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  1. #31
    CC Grandmaster
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    Comment on the opening:

    In QGD black tries to exchange light squared bishop and white tries to prevent it. After 1.d4 d5 2.c4 e6 3.Nc3 Nf6 4.cxd5 exd5 5.Bg5 Be7 6.e3 white usually succeeds in at least delaying the exchange. White also has a plan with Ne2-g3 followed by f3-e4.
    To kill both plans black can play 3...Be7 instead of 3...Nf6 (not applicable to above game as black played Nf6 on move one!).

    In the game white should've been happy with the opening and simply play Nf3 followed by 0-0. Queen side castle, especially after f3-c5, is not a good idea.
    I also wouldn't play 8...h6, and not because of king side attack danger.
    After that move black can never play Bg4-h5-g6 (very useful manoeuvre to neutralise Bd3) or f6 to protect e5 square if necessary. h7 square is usually covered by playing Re8-Nf8.
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  2. #32
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    Quote Originally Posted by Igor_Goldenberg View Post
    Comment on the opening:
    ...black can play 3...Be7 instead of 3...Nf6 ....
    after 3...Be7, there is a line fun for white. 4.cxd5 exd5 5.Bf4 ...c6 6.e3 ...Bf5, 6.g4! and 7.h4! I hope for it every game.

  3. #33
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    Its certainly playable...but i would not give g4 and h4 exclamation marks. If black is prepared, he will obtain good counterplay.
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  4. #34
    Monster of the deep Kevin Bonham's Avatar
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    Went a long way to curing myself of my hatred of defending against this thing with a win today against an exchange-QGD setup. However it was far from mainline as white played the rather unambitious 8.Be2.

    While preparing for this game I discovered this interesting "fake fianchetto" idea that I had not known about before:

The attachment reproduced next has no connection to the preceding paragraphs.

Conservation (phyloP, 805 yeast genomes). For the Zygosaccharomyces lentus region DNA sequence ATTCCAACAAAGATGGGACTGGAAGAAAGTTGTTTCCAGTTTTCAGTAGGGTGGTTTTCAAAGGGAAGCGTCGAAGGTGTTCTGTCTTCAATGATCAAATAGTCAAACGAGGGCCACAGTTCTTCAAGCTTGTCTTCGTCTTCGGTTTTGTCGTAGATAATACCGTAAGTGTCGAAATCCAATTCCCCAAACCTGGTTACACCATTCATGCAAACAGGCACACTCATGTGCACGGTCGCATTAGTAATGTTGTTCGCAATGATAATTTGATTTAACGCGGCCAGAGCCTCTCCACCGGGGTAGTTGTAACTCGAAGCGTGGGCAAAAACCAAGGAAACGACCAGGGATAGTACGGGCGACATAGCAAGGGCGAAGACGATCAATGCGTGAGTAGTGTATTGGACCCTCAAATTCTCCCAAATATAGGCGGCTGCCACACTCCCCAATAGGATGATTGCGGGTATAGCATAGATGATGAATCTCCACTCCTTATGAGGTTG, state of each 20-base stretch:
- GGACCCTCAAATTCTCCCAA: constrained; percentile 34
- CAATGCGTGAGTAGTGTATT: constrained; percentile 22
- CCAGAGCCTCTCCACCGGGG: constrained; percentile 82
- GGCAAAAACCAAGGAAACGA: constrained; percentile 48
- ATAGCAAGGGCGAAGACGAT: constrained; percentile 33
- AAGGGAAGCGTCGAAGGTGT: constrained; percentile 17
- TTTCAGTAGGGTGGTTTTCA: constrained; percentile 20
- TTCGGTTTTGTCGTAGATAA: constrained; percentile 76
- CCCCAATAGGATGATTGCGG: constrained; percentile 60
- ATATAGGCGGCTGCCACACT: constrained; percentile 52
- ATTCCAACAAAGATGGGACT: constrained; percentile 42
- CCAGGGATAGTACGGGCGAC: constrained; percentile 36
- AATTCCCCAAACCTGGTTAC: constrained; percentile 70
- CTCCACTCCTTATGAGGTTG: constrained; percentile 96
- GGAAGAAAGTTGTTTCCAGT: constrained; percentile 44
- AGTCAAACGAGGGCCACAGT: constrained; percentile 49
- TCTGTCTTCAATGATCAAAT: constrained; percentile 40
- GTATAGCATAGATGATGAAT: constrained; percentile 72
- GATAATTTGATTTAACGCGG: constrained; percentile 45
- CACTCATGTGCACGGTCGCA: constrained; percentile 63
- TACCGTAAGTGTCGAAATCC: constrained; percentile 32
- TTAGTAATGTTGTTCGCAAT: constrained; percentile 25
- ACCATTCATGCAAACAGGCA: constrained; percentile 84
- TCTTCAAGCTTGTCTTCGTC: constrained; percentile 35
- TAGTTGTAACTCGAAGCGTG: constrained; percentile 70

PGN Viewer
     

  5. #35
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    I believe this is quite a standad move, the idea is to play Bf5 and to exchange white square bishops. In fact, this is possibly the main line these days. Black's black squares look weak but the weakness is really hard to exploit.
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  6. #36
    CC Grandmaster Capablanca-Fan's Avatar
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    Quote Originally Posted by MichaelBaron View Post
    I believe this is quite a standad move, the idea is to play Bf5 and to exchange white square bishops. In fact, this is possibly the main line these days. Black's black squares look weak but the weakness is really hard to exploit.
    Yes, White normally chooses the move order 5.Bg5 Be7 6.e3 so White can get Bd3 in before Black plays ...Bf5.
    “The destructive capacity of the individual, however vicious, is small; of the state, however well-intentioned, almost limitless. Expand the state and that destructive capacity necessarily expands, too, pari passu.”—Paul Johnson, Modern Times, 1983.

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